Radiological characterisation of alkali-activated construction materials containing red mud, fly ash and ground granulated blast-furnace slag
Research output: Contribution to journal › Article
Poor storage of industrial wastes has been a cause of land contamination issues. These wastes or by-products have the potential to be used as secondary raw materials in construction, promoting the concept of a circular economy that will avoid land contamination. Here we evaluate radiological environmental impacts when wastes that contain elevated levels of naturally occurring radionuclides (NORs) such as red mud, fly ash and ground granulated blast furnace slag are made into ‘green cements’ such as geopolymers or alkali-activated materials (AAMs). During the study, three AAM concrete and mortar series with various mixing ratios were prepared and investigated. The NOR content, I-Index, radon emanation and exhalation of the precursor waste materials and their cement products were measured and calculated and the strength of the cement products was compared. The emanation and the exhalation properties were calculated for the final products, weighing the data of the components as a function of their mixing ratio. The I-index alone suggested that the AAMs would be suitable products. AAMs containing ground granulated blast furnace slag exhibited the lowest radon exhalation and higher compressive strength, while the fly ash and red mud AAMs had increased final radon exhalation. In the case of fly ash, alkaline activation of fly ash dramatically increased the radon exhalation; the highest measured fly ash exhalation was 1.49 times of the theoretically calculated exhalation value. This highlights the increased risk of using fly ash as a component in AAMs and the need to carry out testing on the final products as well as individual secondary raw materials.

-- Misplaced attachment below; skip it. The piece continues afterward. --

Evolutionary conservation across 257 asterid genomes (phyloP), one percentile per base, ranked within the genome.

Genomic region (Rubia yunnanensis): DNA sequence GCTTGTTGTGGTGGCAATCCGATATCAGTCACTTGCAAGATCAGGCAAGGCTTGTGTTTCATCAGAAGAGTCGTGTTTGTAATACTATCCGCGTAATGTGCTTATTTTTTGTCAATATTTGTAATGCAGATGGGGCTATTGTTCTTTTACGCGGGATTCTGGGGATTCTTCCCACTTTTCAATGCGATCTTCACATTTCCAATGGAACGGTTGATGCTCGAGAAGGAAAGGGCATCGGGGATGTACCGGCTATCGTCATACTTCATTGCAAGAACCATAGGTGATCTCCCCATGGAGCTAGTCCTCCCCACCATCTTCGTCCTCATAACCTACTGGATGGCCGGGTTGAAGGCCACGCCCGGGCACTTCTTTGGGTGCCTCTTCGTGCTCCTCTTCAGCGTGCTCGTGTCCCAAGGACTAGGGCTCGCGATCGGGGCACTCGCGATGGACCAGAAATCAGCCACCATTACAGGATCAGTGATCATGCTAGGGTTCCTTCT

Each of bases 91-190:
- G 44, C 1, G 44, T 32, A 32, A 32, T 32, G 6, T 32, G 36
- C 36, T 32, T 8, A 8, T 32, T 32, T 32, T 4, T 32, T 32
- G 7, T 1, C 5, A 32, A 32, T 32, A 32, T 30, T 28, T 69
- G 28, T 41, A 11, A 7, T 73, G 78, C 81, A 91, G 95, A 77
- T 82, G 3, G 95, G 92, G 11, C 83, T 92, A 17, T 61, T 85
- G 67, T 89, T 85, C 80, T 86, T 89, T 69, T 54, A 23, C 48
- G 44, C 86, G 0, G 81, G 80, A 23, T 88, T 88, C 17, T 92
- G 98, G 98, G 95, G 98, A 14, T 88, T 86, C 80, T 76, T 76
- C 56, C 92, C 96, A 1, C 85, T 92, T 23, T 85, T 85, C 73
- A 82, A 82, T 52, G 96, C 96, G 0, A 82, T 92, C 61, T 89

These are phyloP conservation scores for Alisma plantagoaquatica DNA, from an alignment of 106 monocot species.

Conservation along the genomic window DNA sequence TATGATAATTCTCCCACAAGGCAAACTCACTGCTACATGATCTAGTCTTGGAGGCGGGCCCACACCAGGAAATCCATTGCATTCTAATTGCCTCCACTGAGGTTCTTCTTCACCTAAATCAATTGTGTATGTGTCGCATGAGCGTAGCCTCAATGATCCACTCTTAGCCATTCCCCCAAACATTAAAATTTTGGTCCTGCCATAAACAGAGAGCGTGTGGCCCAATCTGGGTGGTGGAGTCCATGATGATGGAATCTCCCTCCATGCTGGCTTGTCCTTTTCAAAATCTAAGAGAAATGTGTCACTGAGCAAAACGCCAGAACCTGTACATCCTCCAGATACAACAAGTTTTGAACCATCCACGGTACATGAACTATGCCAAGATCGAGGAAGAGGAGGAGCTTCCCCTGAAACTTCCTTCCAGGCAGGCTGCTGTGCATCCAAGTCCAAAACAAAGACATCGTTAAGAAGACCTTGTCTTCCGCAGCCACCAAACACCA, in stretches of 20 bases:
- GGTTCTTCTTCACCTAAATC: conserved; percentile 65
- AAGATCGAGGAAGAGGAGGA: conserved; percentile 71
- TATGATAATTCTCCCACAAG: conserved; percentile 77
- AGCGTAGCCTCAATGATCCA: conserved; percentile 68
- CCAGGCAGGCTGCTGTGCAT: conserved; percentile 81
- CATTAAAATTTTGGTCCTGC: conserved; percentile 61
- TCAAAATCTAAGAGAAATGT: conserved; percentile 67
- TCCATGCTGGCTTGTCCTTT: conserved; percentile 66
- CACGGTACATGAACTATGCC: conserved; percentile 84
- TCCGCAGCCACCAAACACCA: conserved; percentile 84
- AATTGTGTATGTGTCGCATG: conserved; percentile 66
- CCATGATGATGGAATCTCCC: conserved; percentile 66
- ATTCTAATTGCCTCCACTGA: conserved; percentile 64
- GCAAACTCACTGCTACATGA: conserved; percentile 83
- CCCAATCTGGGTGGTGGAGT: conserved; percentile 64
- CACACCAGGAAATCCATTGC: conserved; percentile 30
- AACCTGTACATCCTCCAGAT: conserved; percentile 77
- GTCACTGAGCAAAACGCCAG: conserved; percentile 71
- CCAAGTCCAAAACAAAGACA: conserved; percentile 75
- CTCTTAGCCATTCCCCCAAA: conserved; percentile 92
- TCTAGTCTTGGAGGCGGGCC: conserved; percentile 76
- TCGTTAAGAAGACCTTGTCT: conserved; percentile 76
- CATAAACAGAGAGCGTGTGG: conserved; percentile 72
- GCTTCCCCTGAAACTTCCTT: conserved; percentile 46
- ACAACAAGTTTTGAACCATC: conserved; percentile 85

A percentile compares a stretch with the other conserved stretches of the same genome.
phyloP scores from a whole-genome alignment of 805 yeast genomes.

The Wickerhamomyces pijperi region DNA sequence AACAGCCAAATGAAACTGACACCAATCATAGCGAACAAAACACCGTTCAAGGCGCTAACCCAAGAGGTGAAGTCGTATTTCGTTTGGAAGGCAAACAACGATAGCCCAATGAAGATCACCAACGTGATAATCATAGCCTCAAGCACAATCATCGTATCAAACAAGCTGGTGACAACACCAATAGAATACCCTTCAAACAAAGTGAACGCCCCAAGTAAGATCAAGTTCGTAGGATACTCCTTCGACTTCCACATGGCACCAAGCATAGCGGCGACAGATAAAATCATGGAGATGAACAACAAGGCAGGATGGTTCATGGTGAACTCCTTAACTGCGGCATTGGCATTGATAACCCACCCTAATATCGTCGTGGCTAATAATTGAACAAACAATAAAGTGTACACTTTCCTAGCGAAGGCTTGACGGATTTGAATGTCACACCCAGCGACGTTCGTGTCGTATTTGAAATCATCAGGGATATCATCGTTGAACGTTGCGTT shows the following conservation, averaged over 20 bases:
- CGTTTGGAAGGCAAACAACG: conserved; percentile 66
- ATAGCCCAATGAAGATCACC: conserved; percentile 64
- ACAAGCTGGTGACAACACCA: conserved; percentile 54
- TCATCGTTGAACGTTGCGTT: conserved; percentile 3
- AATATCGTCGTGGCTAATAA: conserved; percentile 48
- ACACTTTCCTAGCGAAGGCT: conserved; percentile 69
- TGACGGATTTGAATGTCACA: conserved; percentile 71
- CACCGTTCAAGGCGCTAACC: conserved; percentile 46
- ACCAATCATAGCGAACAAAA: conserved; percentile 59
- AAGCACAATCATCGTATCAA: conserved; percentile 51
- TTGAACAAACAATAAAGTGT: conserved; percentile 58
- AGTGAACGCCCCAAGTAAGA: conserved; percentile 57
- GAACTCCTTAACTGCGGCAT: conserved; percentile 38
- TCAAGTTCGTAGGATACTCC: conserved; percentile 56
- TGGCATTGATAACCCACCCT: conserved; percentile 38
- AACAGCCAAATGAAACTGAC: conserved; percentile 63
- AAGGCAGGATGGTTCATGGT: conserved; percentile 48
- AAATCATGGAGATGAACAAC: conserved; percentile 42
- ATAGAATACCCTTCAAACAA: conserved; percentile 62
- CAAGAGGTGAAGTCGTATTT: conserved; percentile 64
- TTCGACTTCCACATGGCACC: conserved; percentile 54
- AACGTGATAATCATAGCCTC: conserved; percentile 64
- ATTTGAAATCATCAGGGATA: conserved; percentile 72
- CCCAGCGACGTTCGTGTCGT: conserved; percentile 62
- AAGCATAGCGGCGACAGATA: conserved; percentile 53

- Alkali-activated material, Gamma spectrometry, Geopolymer, Radon emanation, Radon exhalation, Secondary raw materials